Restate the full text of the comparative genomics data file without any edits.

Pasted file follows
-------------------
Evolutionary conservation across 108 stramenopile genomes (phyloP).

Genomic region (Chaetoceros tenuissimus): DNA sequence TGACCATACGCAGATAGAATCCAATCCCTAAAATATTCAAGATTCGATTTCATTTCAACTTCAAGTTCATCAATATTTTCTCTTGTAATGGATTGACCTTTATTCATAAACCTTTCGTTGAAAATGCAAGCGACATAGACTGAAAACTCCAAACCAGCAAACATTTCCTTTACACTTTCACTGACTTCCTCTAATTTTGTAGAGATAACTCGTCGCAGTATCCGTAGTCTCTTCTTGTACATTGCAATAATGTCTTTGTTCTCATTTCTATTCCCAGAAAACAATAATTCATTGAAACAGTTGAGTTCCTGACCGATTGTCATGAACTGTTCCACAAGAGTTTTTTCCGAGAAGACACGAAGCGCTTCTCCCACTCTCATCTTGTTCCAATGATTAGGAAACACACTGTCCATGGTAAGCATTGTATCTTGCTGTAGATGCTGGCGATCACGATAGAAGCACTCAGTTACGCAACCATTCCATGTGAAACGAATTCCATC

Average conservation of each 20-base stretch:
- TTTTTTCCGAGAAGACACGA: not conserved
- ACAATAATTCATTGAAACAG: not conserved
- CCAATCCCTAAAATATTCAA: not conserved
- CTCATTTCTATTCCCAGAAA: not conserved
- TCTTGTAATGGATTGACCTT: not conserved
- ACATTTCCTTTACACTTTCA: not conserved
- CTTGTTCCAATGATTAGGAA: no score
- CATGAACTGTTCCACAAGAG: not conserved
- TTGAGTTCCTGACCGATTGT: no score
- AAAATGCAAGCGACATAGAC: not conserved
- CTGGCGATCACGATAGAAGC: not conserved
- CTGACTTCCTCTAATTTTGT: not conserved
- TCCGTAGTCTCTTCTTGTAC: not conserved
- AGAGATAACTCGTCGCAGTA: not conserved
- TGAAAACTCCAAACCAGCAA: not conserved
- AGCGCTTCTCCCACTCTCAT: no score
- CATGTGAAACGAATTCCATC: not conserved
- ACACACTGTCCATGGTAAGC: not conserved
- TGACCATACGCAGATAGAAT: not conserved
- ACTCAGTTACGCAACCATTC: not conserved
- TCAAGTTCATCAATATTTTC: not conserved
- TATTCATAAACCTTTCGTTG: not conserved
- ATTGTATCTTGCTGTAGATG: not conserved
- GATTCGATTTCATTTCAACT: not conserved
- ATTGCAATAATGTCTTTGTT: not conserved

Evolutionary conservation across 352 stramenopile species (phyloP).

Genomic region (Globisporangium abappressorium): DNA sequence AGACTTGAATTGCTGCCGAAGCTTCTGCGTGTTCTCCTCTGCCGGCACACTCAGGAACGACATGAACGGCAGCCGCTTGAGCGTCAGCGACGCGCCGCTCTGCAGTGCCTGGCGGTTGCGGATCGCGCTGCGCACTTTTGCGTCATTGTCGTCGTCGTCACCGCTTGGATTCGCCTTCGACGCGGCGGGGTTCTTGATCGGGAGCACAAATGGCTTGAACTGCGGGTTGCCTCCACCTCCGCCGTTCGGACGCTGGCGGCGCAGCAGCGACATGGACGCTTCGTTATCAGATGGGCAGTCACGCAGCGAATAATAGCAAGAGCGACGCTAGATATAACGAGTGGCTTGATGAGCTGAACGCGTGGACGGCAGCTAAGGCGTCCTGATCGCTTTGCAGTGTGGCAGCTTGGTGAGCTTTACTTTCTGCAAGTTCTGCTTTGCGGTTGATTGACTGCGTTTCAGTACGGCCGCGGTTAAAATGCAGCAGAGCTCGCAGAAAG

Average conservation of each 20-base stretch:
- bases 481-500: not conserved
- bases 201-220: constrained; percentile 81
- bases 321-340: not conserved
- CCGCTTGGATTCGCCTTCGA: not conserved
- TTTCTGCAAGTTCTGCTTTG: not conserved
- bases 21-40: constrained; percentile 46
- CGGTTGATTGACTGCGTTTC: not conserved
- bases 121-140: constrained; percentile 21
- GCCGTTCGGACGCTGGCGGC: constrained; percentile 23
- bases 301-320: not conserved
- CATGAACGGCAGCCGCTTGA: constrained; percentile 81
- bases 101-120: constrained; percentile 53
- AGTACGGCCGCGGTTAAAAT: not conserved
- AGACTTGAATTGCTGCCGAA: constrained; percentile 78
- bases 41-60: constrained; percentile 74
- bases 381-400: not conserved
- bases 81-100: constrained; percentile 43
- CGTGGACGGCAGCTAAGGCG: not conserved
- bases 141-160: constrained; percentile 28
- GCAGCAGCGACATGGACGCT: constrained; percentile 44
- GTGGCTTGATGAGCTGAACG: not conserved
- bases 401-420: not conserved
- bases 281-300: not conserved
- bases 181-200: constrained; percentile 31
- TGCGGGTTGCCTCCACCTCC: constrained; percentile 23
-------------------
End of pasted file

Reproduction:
Evolutionary conservation across 108 stramenopile genomes (phyloP).

Genomic region (Chaetoceros tenuissimus): DNA sequence TGACCATACGCAGATAGAATCCAATCCCTAAAATATTCAAGATTCGATTTCATTTCAACTTCAAGTTCATCAATATTTTCTCTTGTAATGGATTGACCTTTATTCATAAACCTTTCGTTGAAAATGCAAGCGACATAGACTGAAAACTCCAAACCAGCAAACATTTCCTTTACACTTTCACTGACTTCCTCTAATTTTGTAGAGATAACTCGTCGCAGTATCCGTAGTCTCTTCTTGTACATTGCAATAATGTCTTTGTTCTCATTTCTATTCCCAGAAAACAATAATTCATTGAAACAGTTGAGTTCCTGACCGATTGTCATGAACTGTTCCACAAGAGTTTTTTCCGAGAAGACACGAAGCGCTTCTCCCACTCTCATCTTGTTCCAATGATTAGGAAACACACTGTCCATGGTAAGCATTGTATCTTGCTGTAGATGCTGGCGATCACGATAGAAGCACTCAGTTACGCAACCATTCCATGTGAAACGAATTCCATC

Average conservation of each 20-base stretch:
- TTTTTTCCGAGAAGACACGA: not conserved
- ACAATAATTCATTGAAACAG: not conserved
- CCAATCCCTAAAATATTCAA: not conserved
- CTCATTTCTATTCCCAGAAA: not conserved
- TCTTGTAATGGATTGACCTT: not conserved
- ACATTTCCTTTACACTTTCA: not conserved
- CTTGTTCCAATGATTAGGAA: no score
- CATGAACTGTTCCACAAGAG: not conserved
- TTGAGTTCCTGACCGATTGT: no score
- AAAATGCAAGCGACATAGAC: not conserved
- CTGGCGATCACGATAGAAGC: not conserved
- CTGACTTCCTCTAATTTTGT: not conserved
- TCCGTAGTCTCTTCTTGTAC: not conserved
- AGAGATAACTCGTCGCAGTA: not conserved
- TGAAAACTCCAAACCAGCAA: not conserved
- AGCGCTTCTCCCACTCTCAT: no score
- CATGTGAAACGAATTCCATC: not conserved
- ACACACTGTCCATGGTAAGC: not conserved
- TGACCATACGCAGATAGAAT: not conserved
- ACTCAGTTACGCAACCATTC: not conserved
- TCAAGTTCATCAATATTTTC: not conserved
- TATTCATAAACCTTTCGTTG: not conserved
- ATTGTATCTTGCTGTAGATG: not conserved
- GATTCGATTTCATTTCAACT: not conserved
- ATTGCAATAATGTCTTTGTT: not conserved

Evolutionary conservation across 352 stramenopile species (phyloP).

Genomic region (Globisporangium abappressorium): DNA sequence AGACTTGAATTGCTGCCGAAGCTTCTGCGTGTTCTCCTCTGCCGGCACACTCAGGAACGACATGAACGGCAGCCGCTTGAGCGTCAGCGACGCGCCGCTCTGCAGTGCCTGGCGGTTGCGGATCGCGCTGCGCACTTTTGCGTCATTGTCGTCGTCGTCACCGCTTGGATTCGCCTTCGACGCGGCGGGGTTCTTGATCGGGAGCACAAATGGCTTGAACTGCGGGTTGCCTCCACCTCCGCCGTTCGGACGCTGGCGGCGCAGCAGCGACATGGACGCTTCGTTATCAGATGGGCAGTCACGCAGCGAATAATAGCAAGAGCGACGCTAGATATAACGAGTGGCTTGATGAGCTGAACGCGTGGACGGCAGCTAAGGCGTCCTGATCGCTTTGCAGTGTGGCAGCTTGGTGAGCTTTACTTTCTGCAAGTTCTGCTTTGCGGTTGATTGACTGCGTTTCAGTACGGCCGCGGTTAAAATGCAGCAGAGCTCGCAGAAAG

Average conservation of each 20-base stretch:
- bases 481-500: not conserved
- bases 201-220: constrained; percentile 81
- bases 321-340: not conserved
- CCGCTTGGATTCGCCTTCGA: not conserved
- TTTCTGCAAGTTCTGCTTTG: not conserved
- bases 21-40: constrained; percentile 46
- CGGTTGATTGACTGCGTTTC: not conserved
- bases 121-140: constrained; percentile 21
- GCCGTTCGGACGCTGGCGGC: constrained; percentile 23
- bases 301-320: not conserved
- CATGAACGGCAGCCGCTTGA: constrained; percentile 81
- bases 101-120: constrained; percentile 53
- AGTACGGCCGCGGTTAAAAT: not conserved
- AGACTTGAATTGCTGCCGAA: constrained; percentile 78
- bases 41-60: constrained; percentile 74
- bases 381-400: not conserved
- bases 81-100: constrained; percentile 43
- CGTGGACGGCAGCTAAGGCG: not conserved
- bases 141-160: constrained; percentile 28
- GCAGCAGCGACATGGACGCT: constrained; percentile 44
- GTGGCTTGATGAGCTGAACG: not conserved
- bases 401-420: not conserved
- bases 281-300: not conserved
- bases 181-200: constrained; percentile 31
- TGCGGGTTGCCTCCACCTCC: constrained; percentile 23